If you have been told your blood sugar (glucose) is too high, you probably have also been told to exercise. But why? Knowing how exercise helps lower blood sugar levels is a key for staying motivated to exercise regularly. Let’s take a look at the inside story of exercise and blood sugars.
Sticky Blood: When sugar gets wet, it gets sticky. One of the biggest problems with having high blood sugars is that sugar makes blood “sticky”. When sugar is at higher levels in your blood for too long, it is concerning because that “sticky” blood is now traveling to every part of your body. This is why diabetes puts you at risk for so many different medical issues. Nearly every part of the body is strained when blood sugars are high; your kidneys, your nerves, your eyes, etc.
Natural blood sugar management: Two of the most important ways your body is designed to move sugar out of your blood after you eat is (1) the movement system (2) the insulin system. The movement system is meant to be the main system for keeping blood sugar from getting too high. The insulin system is designed to be your back up system, for use when you are not moving.
When you move:
- your body uses the sugar in your blood to help fuel moving muscles
- your body is able to use its own insulin more efficiently. After exercise, your body is more sensitive to its own insulin, making this back up system work better for hours after exercise.
When you don’t move often:
- your main (movement) system for managing blood sugars is not available
- your body needs to use the back up (insulin) system to bring sugar into cells to be stored as fat
- over time your back up (insulin) system gets overused and can ‘wear out’
When you have type II diabetes, your body is resistant to insulin, causing sugar and insulin build up in your blood. When you move your body, you activate the main natural system for lowing your blood sugar. Exercise then, temporarily reverses the cause of type II diabetes.
Not all movement is created equal. However, if you move all day for your job or for child care, your movement system could be counteracted by another system – the stress system. When you are moving but stressed, your body releases more sugar into your blood. That means the movement system cannot do its job as effectively. This is what sets exercise apart from your every day physical activities. Exercise is when you are moving for the purpose of self-care. When movement reduces, rather than increases stress, it is able to do its job of lower blood sugars.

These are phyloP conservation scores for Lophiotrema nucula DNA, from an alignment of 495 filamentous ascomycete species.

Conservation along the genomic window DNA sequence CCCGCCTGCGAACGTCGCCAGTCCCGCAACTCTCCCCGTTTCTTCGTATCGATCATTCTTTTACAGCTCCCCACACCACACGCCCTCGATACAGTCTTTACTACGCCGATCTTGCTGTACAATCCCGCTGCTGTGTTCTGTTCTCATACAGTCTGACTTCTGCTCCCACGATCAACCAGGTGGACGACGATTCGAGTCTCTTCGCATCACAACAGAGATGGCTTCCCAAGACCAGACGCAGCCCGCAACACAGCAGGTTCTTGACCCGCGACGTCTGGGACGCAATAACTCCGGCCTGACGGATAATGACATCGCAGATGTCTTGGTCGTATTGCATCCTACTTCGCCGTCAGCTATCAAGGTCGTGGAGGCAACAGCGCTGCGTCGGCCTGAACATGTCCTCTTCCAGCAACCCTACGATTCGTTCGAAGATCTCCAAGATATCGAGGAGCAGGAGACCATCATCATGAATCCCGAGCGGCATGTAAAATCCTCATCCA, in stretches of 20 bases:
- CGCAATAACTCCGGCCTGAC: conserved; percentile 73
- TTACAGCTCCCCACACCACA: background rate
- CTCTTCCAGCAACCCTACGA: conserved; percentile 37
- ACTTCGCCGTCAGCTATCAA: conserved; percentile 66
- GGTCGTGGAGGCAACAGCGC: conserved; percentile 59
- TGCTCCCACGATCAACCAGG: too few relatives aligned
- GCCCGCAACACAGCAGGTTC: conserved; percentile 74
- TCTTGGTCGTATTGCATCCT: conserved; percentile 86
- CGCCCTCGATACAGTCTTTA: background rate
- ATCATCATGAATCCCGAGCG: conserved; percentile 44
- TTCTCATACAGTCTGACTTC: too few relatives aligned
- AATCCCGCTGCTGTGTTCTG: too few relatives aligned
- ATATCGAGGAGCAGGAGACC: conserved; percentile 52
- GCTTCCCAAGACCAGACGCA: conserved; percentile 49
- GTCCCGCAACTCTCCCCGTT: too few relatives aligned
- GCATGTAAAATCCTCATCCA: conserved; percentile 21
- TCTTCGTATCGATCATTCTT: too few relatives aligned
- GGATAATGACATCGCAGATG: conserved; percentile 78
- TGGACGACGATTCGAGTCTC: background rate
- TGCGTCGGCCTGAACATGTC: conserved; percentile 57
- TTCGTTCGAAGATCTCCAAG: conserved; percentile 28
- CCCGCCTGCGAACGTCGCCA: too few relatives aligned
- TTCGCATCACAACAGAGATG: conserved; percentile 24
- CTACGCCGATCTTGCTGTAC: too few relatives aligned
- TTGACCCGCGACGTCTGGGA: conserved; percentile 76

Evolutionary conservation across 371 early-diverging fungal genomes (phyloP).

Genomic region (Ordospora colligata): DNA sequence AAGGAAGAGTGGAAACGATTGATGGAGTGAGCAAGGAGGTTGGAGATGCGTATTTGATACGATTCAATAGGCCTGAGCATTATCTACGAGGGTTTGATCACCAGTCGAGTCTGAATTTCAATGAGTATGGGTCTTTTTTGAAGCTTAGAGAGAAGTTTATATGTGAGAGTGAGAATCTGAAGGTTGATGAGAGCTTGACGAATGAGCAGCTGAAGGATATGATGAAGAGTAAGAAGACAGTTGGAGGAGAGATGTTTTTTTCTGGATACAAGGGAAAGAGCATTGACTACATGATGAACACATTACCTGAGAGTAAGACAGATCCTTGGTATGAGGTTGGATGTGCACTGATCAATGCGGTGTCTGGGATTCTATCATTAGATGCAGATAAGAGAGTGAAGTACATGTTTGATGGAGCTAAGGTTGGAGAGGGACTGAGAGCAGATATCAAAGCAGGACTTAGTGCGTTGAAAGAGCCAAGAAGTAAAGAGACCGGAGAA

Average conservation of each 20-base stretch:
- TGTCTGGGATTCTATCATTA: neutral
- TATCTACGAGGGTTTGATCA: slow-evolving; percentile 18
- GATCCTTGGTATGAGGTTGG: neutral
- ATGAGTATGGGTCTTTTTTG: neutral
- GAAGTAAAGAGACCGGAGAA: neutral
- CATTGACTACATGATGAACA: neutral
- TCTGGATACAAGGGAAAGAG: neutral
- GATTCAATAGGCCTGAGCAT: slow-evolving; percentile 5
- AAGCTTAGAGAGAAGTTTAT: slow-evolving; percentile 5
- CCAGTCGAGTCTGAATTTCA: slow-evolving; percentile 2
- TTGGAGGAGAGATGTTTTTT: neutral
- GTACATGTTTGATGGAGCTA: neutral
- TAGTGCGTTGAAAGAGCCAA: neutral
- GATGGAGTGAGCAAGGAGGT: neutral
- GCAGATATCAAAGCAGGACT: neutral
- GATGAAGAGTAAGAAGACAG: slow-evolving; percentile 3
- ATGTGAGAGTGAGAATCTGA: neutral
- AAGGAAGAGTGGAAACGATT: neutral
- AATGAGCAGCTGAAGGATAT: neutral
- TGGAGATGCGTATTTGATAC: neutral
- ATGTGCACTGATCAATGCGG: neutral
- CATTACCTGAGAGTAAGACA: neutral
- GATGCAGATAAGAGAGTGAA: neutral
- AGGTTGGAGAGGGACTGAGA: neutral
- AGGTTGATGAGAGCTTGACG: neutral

Plus, exercise has GREAT side effects. The bonus is, exercise also helps you manage diabetes in other ways too:
- Think clearly: Moving your body can help your brain function better, giving you a better mood, focus and ability to make healthy choices
- Health protection: Regular exercisers have a lower risk of heart disease, cancer and stroke. When you have diabetes you are at greater risk for health concerns, so the extra protection from exercise comes in very handy.
- Weight management: Exercise (specifically strength training) counteracts the metabolism lowering effect of dieting by keeping your muscles strong and functioning well while losing weight.
- Improved sleep: When sleep deprived, the stress response in the body is triggered, raising blood sugar and making weight loss more difficult. Using exercise to improve sleep has a ripple effect to many other parts of your life.
- Reduce Arthritis pain: stronger muscles around joints can decrease arthritis pain and make moving easier. Less pain means you can move more and moving more helps keep blood sugar in check.
- Reduce Back Pain: The job of the core is to protect the spine from wear and tear. Exercises that teach the core muscles to do their job in a functional way can reduce back pain. Plus, stretching in a way that helps to improve tolerance of things like bending and lifting and helps the body recover from strains of daily life can reduce back pain flare ups. Again, less pain, more movement, better blood sugar control.
- Counteracts depression, anxiety, and improves mood and focus: Exercise, when used properly, has been shown to be very effective as part of a treatment plan for depression, anxiety, ADHD, and other areas of mental health. Living with a disease like diabetes can be overwhelming at times and can affect mood. Exercise can help boost your ability to cope with the stress and pressures of having diabetes
Bottom line: Moving your body, in a way that reduces stress, activates the natural blood sugar management system in your body. Keep moving to keep this system working for you and your health.
Keep Moving, Be Well,